INEVITABLY MISTAKES, LARGE FINANCIAL ONES, HAVE BEEN MADE. WITHIN THE PAST TEN YEARS, ANCSA'S FIRST DECADE, THERE HAVE BEEN CORPORATIONS VERGING ON DISSOLUTION AND OTHERS DOING VERY WELL. SOME HAVE OPULENT OFFICES AND BUILDINGS OWNED BY THE CORPORATION AND DISTRIBUTE FLASHY ANNUAL REPORTS COUNTING THEIR ACHIEVEMENTS. WELL OTHERS APOLOGIZE TO SHAREHOLDERS FOR THEIR LOSSES AND PROMISE BETTER YEARS AHEAD.

ROGER LANG, A PAST PRESIDENT OF AFN, IS ON THE BOARD OF DIRECTORS OF SEALASKA REGIONAL CORPORATION, THE FIRST NATIVE CORPORATION TO MAKE THE FORTUNE 1000, AND IS PRESIDENT OF THE ALASKA NATIVE FOUNDATION WHICH PROVIDES TECHNICAL ASSISTANCE FOR VILLAGES...

You've got to realize what we've gone through, see. The first three years that we were in existence, we had to do enrollment, and the corporations did enrollment. I mean, they had to do village selections, and it was 18 months to do that; and they had to do regional selections, and it was a year to do that.

A lot of crap of what normal corporations have to do. And..uh..that's three years out of your corporate life. And the need for leadership at that time was a little different than it was now. As a result was that most corporations, at the regional level anyhow, became kind of conservative in the use of their money and they didn't much in the business world or business ventures.

But once all that the necessary crap was over, then we can get down to being corporations. And I would imagine that out of the ten years that have passed that..uh..somewhere between four and a half and five years have been completely devoted to being corporations. And even of those four and a half or five years, the other factors, the social needs of the people that you represent..uh...are there; and you can't ever erase those from your consideration.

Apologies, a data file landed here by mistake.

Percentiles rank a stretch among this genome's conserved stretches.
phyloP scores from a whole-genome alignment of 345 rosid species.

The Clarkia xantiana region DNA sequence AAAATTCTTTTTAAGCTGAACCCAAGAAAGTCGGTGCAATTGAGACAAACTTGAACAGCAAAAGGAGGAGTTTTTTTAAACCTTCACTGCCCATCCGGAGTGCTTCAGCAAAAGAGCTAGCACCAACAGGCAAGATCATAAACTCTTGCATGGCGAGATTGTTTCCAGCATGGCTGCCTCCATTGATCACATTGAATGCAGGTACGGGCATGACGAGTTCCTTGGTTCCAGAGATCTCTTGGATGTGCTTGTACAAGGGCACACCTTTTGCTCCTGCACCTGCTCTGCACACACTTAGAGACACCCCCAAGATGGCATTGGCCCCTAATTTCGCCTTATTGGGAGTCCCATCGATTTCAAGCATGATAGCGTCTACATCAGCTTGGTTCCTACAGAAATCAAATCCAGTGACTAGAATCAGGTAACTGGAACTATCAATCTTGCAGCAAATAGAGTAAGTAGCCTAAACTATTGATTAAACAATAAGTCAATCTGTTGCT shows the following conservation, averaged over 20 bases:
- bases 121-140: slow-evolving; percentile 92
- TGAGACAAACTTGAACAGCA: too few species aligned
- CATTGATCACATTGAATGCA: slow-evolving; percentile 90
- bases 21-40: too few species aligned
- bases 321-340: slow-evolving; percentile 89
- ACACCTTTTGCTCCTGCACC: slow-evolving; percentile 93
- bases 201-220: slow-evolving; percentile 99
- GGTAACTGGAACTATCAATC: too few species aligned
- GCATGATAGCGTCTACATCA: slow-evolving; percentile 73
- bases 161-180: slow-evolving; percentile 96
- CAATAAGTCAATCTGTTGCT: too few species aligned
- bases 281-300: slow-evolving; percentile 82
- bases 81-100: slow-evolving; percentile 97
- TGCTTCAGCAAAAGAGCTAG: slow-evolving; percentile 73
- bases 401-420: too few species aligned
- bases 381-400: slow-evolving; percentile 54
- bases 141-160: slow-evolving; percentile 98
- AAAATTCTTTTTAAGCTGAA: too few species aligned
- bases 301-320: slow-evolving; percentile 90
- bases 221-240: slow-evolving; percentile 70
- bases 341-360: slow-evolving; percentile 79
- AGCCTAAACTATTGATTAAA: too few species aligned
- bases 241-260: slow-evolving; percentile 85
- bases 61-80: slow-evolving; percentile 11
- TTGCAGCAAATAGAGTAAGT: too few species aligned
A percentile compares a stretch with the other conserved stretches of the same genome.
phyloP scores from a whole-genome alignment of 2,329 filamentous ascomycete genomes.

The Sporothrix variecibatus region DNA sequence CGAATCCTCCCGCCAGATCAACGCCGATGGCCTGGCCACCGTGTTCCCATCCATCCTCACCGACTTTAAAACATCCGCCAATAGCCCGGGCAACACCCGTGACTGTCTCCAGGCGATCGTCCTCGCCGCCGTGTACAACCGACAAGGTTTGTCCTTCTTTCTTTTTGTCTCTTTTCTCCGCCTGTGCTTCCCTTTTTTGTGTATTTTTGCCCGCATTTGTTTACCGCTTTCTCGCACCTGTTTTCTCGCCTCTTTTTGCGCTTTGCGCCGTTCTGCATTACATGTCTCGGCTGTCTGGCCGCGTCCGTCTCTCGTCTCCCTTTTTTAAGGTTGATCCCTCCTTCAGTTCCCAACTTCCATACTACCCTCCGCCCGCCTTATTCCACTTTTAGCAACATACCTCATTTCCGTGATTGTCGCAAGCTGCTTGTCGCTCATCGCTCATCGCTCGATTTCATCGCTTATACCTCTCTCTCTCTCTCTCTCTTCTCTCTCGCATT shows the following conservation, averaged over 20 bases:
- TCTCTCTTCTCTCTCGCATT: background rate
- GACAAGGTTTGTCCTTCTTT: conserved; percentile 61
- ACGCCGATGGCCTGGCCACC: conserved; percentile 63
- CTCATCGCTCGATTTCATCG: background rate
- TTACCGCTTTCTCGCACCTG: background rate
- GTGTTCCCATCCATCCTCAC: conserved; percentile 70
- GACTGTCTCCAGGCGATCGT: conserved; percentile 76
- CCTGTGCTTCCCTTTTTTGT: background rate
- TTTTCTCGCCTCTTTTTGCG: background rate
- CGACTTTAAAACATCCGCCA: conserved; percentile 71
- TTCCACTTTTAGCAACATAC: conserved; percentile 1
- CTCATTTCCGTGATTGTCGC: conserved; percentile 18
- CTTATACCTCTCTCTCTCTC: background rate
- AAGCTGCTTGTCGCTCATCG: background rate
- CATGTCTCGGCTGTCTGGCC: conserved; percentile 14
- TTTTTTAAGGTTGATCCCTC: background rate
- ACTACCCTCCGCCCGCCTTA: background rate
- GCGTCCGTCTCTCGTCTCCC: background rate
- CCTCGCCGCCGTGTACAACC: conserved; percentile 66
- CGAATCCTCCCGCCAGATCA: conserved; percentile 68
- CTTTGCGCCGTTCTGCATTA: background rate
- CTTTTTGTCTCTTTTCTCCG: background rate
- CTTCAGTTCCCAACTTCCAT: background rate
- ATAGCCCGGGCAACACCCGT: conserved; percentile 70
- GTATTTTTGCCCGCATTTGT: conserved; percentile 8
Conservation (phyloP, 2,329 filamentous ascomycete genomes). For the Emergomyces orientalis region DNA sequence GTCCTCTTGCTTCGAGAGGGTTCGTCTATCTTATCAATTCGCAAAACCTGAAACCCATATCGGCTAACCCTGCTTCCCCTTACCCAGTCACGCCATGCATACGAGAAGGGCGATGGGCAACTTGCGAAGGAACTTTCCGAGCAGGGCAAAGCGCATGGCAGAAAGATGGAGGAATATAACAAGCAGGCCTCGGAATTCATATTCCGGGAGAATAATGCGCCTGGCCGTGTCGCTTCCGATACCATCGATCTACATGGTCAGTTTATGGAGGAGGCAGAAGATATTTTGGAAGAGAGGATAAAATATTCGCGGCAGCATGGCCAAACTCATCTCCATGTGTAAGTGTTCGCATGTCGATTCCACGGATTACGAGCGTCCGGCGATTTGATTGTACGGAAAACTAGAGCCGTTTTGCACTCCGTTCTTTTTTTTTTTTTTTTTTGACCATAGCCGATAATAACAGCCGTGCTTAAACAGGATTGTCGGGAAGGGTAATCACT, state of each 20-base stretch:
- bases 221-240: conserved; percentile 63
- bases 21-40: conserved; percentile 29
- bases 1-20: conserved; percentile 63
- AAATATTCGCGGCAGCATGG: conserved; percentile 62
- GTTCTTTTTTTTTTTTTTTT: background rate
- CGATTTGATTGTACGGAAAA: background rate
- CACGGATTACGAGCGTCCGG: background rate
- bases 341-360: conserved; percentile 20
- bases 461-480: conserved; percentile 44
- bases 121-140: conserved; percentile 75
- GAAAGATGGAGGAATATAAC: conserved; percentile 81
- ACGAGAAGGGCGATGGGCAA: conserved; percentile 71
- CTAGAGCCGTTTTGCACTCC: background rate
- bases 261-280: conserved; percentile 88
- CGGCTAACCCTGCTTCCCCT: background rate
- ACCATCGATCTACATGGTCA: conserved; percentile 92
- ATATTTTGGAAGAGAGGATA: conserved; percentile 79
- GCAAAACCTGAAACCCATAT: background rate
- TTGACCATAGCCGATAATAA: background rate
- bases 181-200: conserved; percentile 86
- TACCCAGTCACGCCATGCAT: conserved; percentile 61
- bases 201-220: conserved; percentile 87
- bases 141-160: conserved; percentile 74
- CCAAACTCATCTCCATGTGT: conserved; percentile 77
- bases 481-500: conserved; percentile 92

LANG IS NOT ALONE IN HIS THINKING. FOR THE PAST FEW YEARS, A NUMBER OF NATIVE LEADERS HAVE BEEN DISCUSSING OTHER WAYS OF LOOKING AT THE CORPORATIONS. NOT JUST AS AN ENTITY FOR GENERATING CAPITAL, BUT FOR RETAINING CULTURAL IDENTITY AS WELL.

Ø But there are drums [be off a mountain]
Indian drums that you can't hear
There are drums beyond the mountain
And there gettin' mighty near Ø

WILLIE HENSLEY, FOUNDER OF THE NORTHWEST ALASKA NATIVE ASSOCIATION, FORMER STATE LEGISLATOR, PAST PRESIDENT OF THE AFN, CURRENT CHAIRMAN OF UNITED BANK ALASKA AND PRESIDENT OF NANA DEVELOPMENT CORPORATION, IN A KEYNOTE SPEECH TO THE 1980 CONVENTION OF THE ALASKA FEDERATION OF NATIVES...

The land, which represents our spiritual homeland, now rests in a corporation, a soulless entity, that is designed for commercial purposes. As you know this was not a usual settlement. Among the Indians, they had a tribe...a tribal government that was responsible for the survival of the people, of their language, and of their culture; and only incidentally were involved in business. Unfortunately [cough], our identity as a people, our tribal soul has an uneasy resting place. If we think that our tri...our corporations exist just for corporate purposes, then we have a problem.

CHARLIE EDWARDSEN, JR., OF BARROW, ETOK, AN EARLY LEADER IN THE STATEWIDE LAND CLAIMS MOVEMENT, DESCRIBES NATIVE CORPORATIONS THIS WAY...

Nobody else can have any more than what each and everyone of us can. And this criteria alone is a very revolutionary technique for the ex..extension..extended life of the Alaska Native people. And no..no place else in..in the world has [a..a sign built in] with a birthright to capital ever been developed in the world at this time. And so it is wrong in the context to ev..to evaluate these..these corporations which are our 12 original corporations from the..the archaic, old American model.

WILLIE HENSLEY...